That is how they were dubbed by American lawmakers, but it seems that nothing terrible happened.

Earlier, there was one sanctions restriction in relation to the Russian government debt: since August 2019, American investors cannot participate in the initial offerings of sovereign Eurobonds. In practice, this means a de facto ban on the Ministry of Finance placing new dollar-denominated Eurobonds, so in 2020 Russia borrowed abroad only in euros.

But the bulk of government borrowing falls on the domestic market. The main role in primary placements of OFZs is now played by Russian state-owned banks, the share of non-residents in federal loan bonds is about 20%. In the March auctions, the total volume of placement at which amounted to 562.6 billion rubles, the share of non-residents was 9.6%.

Nothing wrong

The sanctions were imposed after President Joe Biden’s telephone conversation this week with Russian leader Vladimir Putin, and as Russian forces gather at the border with Ukraine, CNBC recalls.

Washington has officially blamed the Russian Foreign Intelligence Service (SVR) for the SolarWinds cyberattack, unveiled late last year and described by cybersecurity experts as one of the largest and most complex hacking operations in history.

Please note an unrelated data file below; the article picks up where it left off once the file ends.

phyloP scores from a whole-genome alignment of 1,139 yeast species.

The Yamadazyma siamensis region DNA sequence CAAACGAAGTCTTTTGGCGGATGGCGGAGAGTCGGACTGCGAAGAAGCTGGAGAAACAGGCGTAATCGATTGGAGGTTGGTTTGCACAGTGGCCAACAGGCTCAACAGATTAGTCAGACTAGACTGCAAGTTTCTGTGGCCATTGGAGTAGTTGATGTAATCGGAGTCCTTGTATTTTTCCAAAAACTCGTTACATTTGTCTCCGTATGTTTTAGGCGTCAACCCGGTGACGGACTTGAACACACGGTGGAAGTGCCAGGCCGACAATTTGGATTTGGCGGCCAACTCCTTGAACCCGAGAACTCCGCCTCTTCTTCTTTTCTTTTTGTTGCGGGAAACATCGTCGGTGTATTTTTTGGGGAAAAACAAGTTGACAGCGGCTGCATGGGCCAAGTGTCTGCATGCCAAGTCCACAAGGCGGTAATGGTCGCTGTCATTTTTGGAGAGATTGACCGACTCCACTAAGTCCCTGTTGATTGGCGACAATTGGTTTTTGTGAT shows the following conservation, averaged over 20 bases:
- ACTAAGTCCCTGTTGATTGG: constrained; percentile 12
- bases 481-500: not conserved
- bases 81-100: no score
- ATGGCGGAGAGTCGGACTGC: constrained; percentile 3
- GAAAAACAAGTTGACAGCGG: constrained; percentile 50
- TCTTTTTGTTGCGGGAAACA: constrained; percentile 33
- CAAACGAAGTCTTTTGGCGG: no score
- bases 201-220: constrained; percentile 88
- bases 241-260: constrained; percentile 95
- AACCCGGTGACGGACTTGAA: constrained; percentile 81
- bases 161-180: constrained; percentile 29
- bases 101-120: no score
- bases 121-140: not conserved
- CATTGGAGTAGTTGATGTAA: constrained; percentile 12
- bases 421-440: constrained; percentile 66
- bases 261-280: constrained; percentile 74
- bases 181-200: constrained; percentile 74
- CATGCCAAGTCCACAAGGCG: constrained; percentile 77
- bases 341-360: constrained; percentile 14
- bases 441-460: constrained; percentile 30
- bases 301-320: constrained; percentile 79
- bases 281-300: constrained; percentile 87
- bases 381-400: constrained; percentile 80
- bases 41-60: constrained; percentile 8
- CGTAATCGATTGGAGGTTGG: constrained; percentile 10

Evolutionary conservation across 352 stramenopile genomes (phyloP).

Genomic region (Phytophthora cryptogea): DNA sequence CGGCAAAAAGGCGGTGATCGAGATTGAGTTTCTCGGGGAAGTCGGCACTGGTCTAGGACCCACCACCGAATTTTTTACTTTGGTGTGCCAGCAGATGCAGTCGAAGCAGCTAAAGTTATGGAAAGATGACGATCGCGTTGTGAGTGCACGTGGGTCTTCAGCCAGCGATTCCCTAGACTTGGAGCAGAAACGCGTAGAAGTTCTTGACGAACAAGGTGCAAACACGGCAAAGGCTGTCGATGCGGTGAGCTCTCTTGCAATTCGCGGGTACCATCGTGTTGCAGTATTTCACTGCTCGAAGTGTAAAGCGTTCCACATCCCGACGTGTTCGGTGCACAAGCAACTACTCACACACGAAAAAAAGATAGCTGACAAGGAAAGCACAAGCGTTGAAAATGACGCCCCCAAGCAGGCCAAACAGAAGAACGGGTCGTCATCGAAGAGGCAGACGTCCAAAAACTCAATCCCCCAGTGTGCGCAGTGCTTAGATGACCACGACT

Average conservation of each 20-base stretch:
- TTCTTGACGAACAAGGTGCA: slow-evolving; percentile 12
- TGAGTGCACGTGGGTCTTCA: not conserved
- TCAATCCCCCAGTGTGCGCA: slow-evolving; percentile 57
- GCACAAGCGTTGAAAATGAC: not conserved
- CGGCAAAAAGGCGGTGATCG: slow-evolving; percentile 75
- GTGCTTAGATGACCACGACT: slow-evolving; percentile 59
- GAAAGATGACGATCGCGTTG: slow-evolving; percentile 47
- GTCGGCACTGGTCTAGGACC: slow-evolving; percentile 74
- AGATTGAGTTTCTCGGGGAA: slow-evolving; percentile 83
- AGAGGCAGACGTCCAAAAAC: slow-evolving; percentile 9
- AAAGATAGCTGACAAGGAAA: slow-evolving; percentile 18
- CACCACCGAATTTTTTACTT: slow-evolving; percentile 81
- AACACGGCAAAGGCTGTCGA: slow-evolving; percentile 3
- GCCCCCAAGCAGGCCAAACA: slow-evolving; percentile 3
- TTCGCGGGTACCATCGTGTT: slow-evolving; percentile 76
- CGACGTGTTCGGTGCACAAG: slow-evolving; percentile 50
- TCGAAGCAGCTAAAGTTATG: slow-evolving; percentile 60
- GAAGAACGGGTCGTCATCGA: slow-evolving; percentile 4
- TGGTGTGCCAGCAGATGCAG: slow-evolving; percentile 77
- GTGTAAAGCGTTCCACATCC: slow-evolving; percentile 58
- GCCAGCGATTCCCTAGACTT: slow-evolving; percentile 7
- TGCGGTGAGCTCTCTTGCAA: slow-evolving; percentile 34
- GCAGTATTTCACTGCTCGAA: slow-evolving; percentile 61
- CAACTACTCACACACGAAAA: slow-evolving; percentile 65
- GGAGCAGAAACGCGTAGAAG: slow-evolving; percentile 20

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“Today’s US sanctions continue the general trend of deteriorating relations seen since the annexation of Crimea,” Maximilian Hess, head of political risk at Hawthorn Advisors, a London-based law firm, told CNBC.

“A key part” of these sanctions, he said, “is the removal of American companies from the primary market for ruble-denominated debt of the Russian government.”


However, as noted by Hess, this “will not have a serious impact, especially given Russia’s managed debt burden.”

Timothy Ash, senior emerging markets strategist at Bluebay Asset Management, is far from tough.


“It’s like guys, come on, you need to do something stronger than that,” Ash wrote in a note following the announcement.

“The ban from participating in primary auctions means that the law still allows US companies to hold this debt. Thus, US institutions cannot buy Russian sovereign bonds on the initial issue, but they can persuade their friends from Russian banks to buy it for them during the initial issue, give them a commission, and then buy it in the secondary market. ”